Dr. Larry Cohan, a pediatrician who has always kept voluminous files on his patients from birth through college, is used to examining his young charges, questioning and quipping, while scribbling notes in the medical record. But a few years ago a third party came between him and his patients: a computer screen.
Prodded by the federal government, doctors are replacing their paper files with electronic records. There have been growing pains. As efficient as the technnology is, neither physicians nor patients want a computer screen separating them.
“I was faced with a choice,” says Cohan, who has practices in Braintree and Boston. “When writing my exam notes in the computer, do I turn my back on my patients sometimes? Or do I try to maintain eye contact and write my notes later, when frankly there isn’t time later?” Cohan has hit upon a third way, which seems to work: He invites his young charges to sit in a chair near his desk, so he can explain things to them as he’s typing notes.
But e-records are only part of e-medicine. Patients are increasingly turning to medical websites and message boards to become “experts” on their own health care. Many expect to keep in e-mail touch with their physicians. And some patients are even involved in home e-monitoring for chronic conditions.
Together, these changes — all of them fueled by our increasing reliance on digital devices — are fundamentally altering the doctor-patient relationship, nudging health care from medical settings into people’s day-to-day lives.
‘With the older kids, I turn the screen so they can see what I’m writing. If teens can see what I’m writing about them, they won’t think I’m writing secret thoughts into a computer.’
The most obvious change is in the doctor’s office. The doctor-patient bond has always relied on interaction, and both sides worry about that bond weakening as electronic medical records slowly but surely replace the voluminous paper files that doctors have always kept. In 2009, Congress approved the Health Information Technology for Economic and Clinical Health Act, with the government offering financial incentives through Medicare and Medicaid for physicians who go electronic, and reimbursement penalties for those who fail to do so by 2015.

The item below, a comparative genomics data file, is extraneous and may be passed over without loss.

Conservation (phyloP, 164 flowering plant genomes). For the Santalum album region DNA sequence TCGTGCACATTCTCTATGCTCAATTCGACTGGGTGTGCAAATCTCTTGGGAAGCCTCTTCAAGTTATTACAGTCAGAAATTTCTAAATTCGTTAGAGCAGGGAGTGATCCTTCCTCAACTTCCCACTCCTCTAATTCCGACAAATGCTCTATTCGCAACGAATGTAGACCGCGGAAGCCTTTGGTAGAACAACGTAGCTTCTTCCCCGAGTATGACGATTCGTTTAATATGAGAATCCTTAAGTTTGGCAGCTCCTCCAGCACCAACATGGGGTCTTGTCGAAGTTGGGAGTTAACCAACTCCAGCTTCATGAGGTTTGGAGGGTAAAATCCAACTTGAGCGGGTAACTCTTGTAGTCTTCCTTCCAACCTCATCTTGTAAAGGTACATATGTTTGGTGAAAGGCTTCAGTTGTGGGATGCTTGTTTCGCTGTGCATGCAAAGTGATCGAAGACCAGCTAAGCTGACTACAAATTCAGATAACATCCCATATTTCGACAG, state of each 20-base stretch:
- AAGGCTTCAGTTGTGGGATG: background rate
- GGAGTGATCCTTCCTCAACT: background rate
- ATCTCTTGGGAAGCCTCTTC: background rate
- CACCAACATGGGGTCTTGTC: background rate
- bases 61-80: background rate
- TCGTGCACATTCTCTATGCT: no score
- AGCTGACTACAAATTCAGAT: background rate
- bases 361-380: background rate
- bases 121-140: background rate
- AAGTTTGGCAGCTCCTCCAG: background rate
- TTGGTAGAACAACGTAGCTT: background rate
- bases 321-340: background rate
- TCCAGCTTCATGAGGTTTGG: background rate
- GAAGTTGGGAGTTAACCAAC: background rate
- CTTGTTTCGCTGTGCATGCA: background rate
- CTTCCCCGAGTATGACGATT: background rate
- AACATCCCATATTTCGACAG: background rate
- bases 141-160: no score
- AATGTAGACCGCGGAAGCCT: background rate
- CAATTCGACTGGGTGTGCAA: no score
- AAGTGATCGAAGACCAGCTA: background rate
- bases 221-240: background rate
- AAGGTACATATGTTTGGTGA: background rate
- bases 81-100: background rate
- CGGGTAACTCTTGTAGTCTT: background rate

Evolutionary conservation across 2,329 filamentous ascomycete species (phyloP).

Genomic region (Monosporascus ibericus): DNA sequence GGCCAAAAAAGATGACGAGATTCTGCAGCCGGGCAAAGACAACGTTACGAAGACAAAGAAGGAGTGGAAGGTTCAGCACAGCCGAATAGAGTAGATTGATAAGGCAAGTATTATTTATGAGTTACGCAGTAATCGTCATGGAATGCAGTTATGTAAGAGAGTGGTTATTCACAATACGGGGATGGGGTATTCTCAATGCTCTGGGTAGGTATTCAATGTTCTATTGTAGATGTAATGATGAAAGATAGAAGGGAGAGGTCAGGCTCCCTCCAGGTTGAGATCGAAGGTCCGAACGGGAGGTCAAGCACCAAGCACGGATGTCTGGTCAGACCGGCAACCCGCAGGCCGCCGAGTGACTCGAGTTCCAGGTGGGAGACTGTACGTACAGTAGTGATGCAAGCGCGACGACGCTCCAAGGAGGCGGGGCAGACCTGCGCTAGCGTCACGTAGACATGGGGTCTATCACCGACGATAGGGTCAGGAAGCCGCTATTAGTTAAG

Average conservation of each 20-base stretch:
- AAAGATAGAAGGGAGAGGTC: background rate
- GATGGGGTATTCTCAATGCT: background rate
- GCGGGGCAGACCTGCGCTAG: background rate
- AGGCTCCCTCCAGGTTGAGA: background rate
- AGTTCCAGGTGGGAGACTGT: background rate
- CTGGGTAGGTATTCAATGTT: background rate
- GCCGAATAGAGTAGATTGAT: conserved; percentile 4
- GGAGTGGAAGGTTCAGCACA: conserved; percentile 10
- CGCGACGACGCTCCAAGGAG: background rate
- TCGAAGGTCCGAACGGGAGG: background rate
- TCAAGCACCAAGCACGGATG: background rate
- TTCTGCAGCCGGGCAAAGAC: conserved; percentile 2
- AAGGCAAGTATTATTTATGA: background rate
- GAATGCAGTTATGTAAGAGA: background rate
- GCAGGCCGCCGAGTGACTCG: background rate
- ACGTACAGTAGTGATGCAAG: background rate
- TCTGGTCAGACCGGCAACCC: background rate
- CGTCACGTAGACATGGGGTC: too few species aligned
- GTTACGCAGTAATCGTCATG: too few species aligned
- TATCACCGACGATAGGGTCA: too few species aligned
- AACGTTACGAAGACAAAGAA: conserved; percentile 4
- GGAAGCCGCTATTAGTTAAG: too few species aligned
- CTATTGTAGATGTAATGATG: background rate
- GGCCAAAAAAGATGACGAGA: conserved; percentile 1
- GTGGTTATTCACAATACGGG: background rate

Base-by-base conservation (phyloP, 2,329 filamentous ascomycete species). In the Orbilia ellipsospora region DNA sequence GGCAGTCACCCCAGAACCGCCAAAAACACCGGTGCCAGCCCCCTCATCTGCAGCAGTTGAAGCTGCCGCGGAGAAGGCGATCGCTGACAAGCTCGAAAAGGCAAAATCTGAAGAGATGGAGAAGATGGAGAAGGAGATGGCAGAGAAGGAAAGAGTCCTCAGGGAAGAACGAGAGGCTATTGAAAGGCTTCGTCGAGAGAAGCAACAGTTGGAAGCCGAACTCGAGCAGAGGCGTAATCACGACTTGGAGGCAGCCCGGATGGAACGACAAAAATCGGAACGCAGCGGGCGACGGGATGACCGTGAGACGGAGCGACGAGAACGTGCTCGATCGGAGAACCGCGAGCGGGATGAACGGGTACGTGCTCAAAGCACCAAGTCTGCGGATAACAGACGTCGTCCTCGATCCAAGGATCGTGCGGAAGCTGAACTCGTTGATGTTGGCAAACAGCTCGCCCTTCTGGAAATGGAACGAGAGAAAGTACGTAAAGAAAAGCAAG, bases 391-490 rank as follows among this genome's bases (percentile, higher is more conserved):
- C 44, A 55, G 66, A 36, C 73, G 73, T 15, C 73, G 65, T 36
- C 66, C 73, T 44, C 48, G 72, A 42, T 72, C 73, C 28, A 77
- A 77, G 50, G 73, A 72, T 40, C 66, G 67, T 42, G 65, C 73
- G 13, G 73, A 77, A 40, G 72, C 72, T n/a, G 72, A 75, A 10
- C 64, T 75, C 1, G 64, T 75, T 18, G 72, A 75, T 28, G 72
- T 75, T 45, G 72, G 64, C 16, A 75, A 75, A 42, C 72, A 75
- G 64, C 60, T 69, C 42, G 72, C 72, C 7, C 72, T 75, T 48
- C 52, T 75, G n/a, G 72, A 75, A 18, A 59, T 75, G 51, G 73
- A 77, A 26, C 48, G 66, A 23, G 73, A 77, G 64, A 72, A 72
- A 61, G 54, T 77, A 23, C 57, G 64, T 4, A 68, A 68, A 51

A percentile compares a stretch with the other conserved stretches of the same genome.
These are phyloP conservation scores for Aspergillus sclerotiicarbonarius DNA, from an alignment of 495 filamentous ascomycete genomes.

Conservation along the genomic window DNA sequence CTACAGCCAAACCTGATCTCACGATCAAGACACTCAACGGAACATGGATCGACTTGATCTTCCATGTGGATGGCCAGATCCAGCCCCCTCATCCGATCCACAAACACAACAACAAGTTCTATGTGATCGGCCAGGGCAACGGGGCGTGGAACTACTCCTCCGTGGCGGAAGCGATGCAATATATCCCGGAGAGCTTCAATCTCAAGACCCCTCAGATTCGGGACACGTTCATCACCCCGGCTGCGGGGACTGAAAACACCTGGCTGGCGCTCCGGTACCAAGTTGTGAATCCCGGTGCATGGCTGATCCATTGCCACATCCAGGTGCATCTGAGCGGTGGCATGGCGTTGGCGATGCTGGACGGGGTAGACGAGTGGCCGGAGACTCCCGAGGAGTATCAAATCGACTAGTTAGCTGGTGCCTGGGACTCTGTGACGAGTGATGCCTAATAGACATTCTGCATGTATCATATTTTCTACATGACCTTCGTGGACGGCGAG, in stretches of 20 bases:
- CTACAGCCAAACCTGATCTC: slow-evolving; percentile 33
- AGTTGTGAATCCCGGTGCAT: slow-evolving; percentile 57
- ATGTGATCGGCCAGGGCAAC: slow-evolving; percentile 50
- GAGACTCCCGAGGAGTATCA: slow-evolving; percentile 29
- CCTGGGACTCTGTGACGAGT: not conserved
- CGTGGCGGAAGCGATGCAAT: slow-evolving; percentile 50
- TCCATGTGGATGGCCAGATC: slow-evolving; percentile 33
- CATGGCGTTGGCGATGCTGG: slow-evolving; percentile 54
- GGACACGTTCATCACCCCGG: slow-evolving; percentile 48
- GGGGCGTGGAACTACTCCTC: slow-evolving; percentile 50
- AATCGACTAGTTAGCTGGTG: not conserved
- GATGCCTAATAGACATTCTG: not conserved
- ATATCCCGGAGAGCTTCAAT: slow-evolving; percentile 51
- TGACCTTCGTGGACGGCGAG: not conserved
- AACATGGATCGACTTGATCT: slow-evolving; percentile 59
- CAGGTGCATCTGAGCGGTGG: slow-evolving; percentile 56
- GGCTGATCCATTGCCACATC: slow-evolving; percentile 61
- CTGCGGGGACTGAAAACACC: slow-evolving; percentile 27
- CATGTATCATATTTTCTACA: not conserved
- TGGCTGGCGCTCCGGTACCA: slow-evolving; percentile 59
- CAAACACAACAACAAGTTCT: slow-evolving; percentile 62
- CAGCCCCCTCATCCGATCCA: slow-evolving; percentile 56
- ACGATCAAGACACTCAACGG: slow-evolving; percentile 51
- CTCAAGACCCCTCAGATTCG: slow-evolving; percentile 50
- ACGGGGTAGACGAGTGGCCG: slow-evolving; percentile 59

Lawmakers believe that electronic records will cut down on redundant tests, reduce errors — doctors’ illegible scrawls are legendary — and enable physicians to share patient information easily. According to the federal Centers for Disease Control, 57 percent of office-based physicians used electronic records last year, up from 18 percent in 2001.
“In the coming years, we’ll see more patient empowerment, more instances where consumers can make their own health care decisions without a physician, and more opportunity to streamline care delivery, making it simpler and more patient-friendly,” says Dr. Joseph Kvedar, director of the Center for Connected Health, a division of Partners HealthCare that develops high-tech strategies to make the health-care system more user-friendly.
Working with teens
Cohan’s examining rooms are compact, but he keeps a patient chair by his desk, so the two can chat. If his patients remained on the examining table while he typed his notes, he would have his back to them.
“With the older kids, I turn the screen so they can see what I’m writing,” Cohan says. “If teens can see what I’m writing about them, it makes them a little more engaged. They won’t think I’m writing secret thoughts into a computer.”
Isaac Brown, 9, was in recently for his annual checkup. Cohan — genial and bearded with a comfortable, casual manner — invited Isaac to sit and talk. He went through a litany of questions: What’s your favorite subject? (Math and reading.) What have you read lately? (“Harry Potter.”) Did you think Snape was a good guy or bad guy? (Good guy.)